A VICTORY FOR AMERICA!!!

Sunday, July 19, 2009

40 Years Ago Today Man First Walked on the Moon

One of the most stupendous days in the history of man! And a great day to be proud of what America and Americans can do!

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A short two minute video with the late Walter Cronkite bringing us the news:



Restored moonwalk video montage here.

It was hard to believe that we were actually watching live television images from the moon:

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"One small step for a man. One giant leap for mankind." -- Neil Armstrong, July 20, 1969 from Tranquility Base

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It was only later, after the astronauts returned, that we saw these color images:

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The Apollo 11 Lunar Module (LM) "Eagle", in a landing configuration is photographed in lunar orbit from the Command and Service Modules (CSM) "Columbia". Inside the LM were Commander, Neil A. Armstrong, and Lunar Module Pilot Edwin E. "Buzz" Aldrin Jr. The long "rod-like" protrusions under the landing pods are lunar surface sensing probes. Upon contact with the lunar surface, the probes send a signal to the crew to shut down.

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The crowning achievement for the Saturn V rocket came when it launched Apollo 11 astronauts, Neil Armstrong, Edwin (Buzz) Aldrin, and Michael Collins, to the Moon in July 1969. In this photograph, astronaut Aldrin takes his first step onto the surface of the Moon.

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Astronaut Buzz Aldrin, lunar module pilot, walks on the surface of the Moon near the leg of the Lunar Module (LM) "Eagle" during the Apollo 11 exravehicular activity (EVA). Astronaut Neil A. Armstrong, commander, took this photograph with a 70mm lunar surface camera. While astronauts Armstrong and Aldrin descended in the Lunar Module (LM) "Eagle" to explore the Sea of Tranquility region of the Moon, astronaut Michael Collins, command module pilot, remained with the Command and Service Modules (CSM) "Columbia" in lunar orbit.

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Astronaut Edwin E. "Buzz" Aldrin Jr. poses for a photograph beside the U.S. flag deployed on the moon during the Apollo 11 mission.

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Astronaut Edwin E. Aldrin, Jr., Lunar Module pilot, is photographed during the Apollo 11 extravehicular activity (EVA) on the lunar surface. In the right background is the Lunar Module "Eagle." On Aldrin's right is the Solar Wind Composition (SWC) experiment already deployed. This photograph was taken by Neil A. Armstrong with a 70mm lunar surface camera.

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This view of the Earth rising over the Moon's horizon was taken from the Apollo 11 spacecraft. The lunar terrain pictured is in the area of Smuth's Sea on the nearside.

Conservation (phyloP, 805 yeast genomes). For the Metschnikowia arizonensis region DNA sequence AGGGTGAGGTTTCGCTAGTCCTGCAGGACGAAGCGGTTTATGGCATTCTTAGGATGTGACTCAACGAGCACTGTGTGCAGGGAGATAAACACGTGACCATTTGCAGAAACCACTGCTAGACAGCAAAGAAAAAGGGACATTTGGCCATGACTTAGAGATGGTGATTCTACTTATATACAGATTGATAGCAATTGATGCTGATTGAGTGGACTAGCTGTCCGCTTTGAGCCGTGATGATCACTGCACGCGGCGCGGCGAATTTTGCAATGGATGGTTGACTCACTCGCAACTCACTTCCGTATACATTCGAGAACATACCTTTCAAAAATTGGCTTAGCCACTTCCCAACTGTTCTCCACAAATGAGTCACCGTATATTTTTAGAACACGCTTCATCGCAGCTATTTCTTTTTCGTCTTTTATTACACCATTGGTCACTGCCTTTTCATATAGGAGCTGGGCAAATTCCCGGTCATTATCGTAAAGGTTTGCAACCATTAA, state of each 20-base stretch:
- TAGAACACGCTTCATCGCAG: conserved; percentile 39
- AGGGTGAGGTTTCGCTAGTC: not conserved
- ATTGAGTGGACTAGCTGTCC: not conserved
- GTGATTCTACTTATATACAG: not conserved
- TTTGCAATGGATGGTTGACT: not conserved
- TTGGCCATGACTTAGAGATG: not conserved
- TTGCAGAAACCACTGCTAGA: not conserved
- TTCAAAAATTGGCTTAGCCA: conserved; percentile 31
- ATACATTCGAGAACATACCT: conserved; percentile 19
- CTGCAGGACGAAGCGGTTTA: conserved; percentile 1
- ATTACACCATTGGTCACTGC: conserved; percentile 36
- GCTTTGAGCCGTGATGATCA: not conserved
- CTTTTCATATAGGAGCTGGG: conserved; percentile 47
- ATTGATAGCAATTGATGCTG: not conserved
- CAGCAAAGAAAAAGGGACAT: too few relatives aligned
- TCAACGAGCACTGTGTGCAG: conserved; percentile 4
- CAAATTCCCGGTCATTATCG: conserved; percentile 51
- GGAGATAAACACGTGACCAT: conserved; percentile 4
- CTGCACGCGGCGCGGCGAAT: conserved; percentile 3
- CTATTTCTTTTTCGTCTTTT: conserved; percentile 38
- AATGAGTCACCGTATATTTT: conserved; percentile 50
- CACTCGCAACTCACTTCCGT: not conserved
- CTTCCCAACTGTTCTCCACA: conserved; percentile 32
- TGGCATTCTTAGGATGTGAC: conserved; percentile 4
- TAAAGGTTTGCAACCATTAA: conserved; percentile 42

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Astronaut Edwin Aldrin walks by the footpad of the Apollo 11 Lunar Module.

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A close-up view of the Apollo 11 Lunar Module as it rested on the surface of the Moon. This photograph was take with a 70mm lunar surface camera during the extravehicular activity of Astronauts Neil Armstrong and Edwin Aldrin on July 20, 1969.

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One of the first footprints of Apollo 11 astronaut Edwin "Buzz" Aldrin on the moon.

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This interior view of the Apollo 11 Lunar Module shows Astronaut Edwin E. Aldrin, Jr., lunar module pilot, during the lunar landing mission. This picture was taken by Astronaut Neil A. Armstrong, commander, prior to the moon landing.

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Astronaut Neil A. Armstrong, Apollo 11 commander, is seen inside the Lunar Module while the LM rested on the lunar surface. Astronauts Armstrong and Edwin E. Aldrin Jr. , lunar module Pilot, had already completed their extravehicular activity when this picture was made.

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An interior view of the Apollo 11 Lunar Module showing some of the displays and controls. Mounted in the Lunar Module window is a 16mm data acquisition camera which has a variable frame speed of 1, 6, 12 and 24 frames per second.

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In this July 20, 1969 file photo, the Apollo 11 lunar module rises from the moon's surface for docking with the command module and the trip back to earth. The earth can be seen rising in the background.

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This photograph is a reproduction of the commemorative plaque that was attached to the leg of the Lunar Module (LM), Eagle.

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Portrait of the prime crew of the Apollo 11 lunar landing mission. From left to right they are: Commander, Neil A. Armstrong, Command Module Pilot, Michael Collins, and Lunar Module Pilot, Edwin E. Aldrin Jr.

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